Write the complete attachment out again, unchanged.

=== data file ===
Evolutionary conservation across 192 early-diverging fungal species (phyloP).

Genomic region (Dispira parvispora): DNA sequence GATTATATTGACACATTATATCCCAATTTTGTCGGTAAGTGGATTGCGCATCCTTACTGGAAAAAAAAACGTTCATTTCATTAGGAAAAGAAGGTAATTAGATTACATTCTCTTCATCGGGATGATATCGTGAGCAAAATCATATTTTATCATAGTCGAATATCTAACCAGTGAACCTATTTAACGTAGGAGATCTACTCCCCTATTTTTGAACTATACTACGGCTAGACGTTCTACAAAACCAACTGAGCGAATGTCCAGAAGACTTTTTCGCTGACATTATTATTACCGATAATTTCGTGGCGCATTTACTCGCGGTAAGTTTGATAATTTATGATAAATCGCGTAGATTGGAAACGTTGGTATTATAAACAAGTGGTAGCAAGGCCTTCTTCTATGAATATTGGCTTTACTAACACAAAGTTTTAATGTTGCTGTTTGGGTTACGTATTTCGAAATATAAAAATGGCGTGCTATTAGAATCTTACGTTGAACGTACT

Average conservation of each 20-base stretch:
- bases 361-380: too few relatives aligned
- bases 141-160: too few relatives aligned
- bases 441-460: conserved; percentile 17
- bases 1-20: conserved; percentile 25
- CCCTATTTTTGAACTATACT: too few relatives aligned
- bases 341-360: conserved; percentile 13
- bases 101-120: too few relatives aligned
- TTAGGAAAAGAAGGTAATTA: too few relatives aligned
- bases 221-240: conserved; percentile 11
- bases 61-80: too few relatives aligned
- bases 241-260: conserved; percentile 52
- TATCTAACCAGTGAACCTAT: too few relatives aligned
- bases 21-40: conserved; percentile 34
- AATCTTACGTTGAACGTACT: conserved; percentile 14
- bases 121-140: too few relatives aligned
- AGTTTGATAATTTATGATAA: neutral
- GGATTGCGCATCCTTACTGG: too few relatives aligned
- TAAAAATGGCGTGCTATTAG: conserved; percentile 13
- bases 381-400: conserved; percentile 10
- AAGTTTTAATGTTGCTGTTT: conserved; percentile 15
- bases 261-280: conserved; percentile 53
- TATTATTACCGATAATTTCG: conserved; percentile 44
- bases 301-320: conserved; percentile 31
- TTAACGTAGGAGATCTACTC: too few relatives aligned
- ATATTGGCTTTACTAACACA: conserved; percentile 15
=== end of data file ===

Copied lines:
Evolutionary conservation across 192 early-diverging fungal species (phyloP).

Genomic region (Dispira parvispora): DNA sequence GATTATATTGACACATTATATCCCAATTTTGTCGGTAAGTGGATTGCGCATCCTTACTGGAAAAAAAAACGTTCATTTCATTAGGAAAAGAAGGTAATTAGATTACATTCTCTTCATCGGGATGATATCGTGAGCAAAATCATATTTTATCATAGTCGAATATCTAACCAGTGAACCTATTTAACGTAGGAGATCTACTCCCCTATTTTTGAACTATACTACGGCTAGACGTTCTACAAAACCAACTGAGCGAATGTCCAGAAGACTTTTTCGCTGACATTATTATTACCGATAATTTCGTGGCGCATTTACTCGCGGTAAGTTTGATAATTTATGATAAATCGCGTAGATTGGAAACGTTGGTATTATAAACAAGTGGTAGCAAGGCCTTCTTCTATGAATATTGGCTTTACTAACACAAAGTTTTAATGTTGCTGTTTGGGTTACGTATTTCGAAATATAAAAATGGCGTGCTATTAGAATCTTACGTTGAACGTACT

Average conservation of each 20-base stretch:
- bases 361-380: too few relatives aligned
- bases 141-160: too few relatives aligned
- bases 441-460: conserved; percentile 17
- bases 1-20: conserved; percentile 25
- CCCTATTTTTGAACTATACT: too few relatives aligned
- bases 341-360: conserved; percentile 13
- bases 101-120: too few relatives aligned
- TTAGGAAAAGAAGGTAATTA: too few relatives aligned
- bases 221-240: conserved; percentile 11
- bases 61-80: too few relatives aligned
- bases 241-260: conserved; percentile 52
- TATCTAACCAGTGAACCTAT: too few relatives aligned
- bases 21-40: conserved; percentile 34
- AATCTTACGTTGAACGTACT: conserved; percentile 14
- bases 121-140: too few relatives aligned
- AGTTTGATAATTTATGATAA: neutral
- GGATTGCGCATCCTTACTGG: too few relatives aligned
- TAAAAATGGCGTGCTATTAG: conserved; percentile 13
- bases 381-400: conserved; percentile 10
- AAGTTTTAATGTTGCTGTTT: conserved; percentile 15
- bases 261-280: conserved; percentile 53
- TATTATTACCGATAATTTCG: conserved; percentile 44
- bases 301-320: conserved; percentile 31
- TTAACGTAGGAGATCTACTC: too few relatives aligned
- ATATTGGCTTTACTAACACA: conserved; percentile 15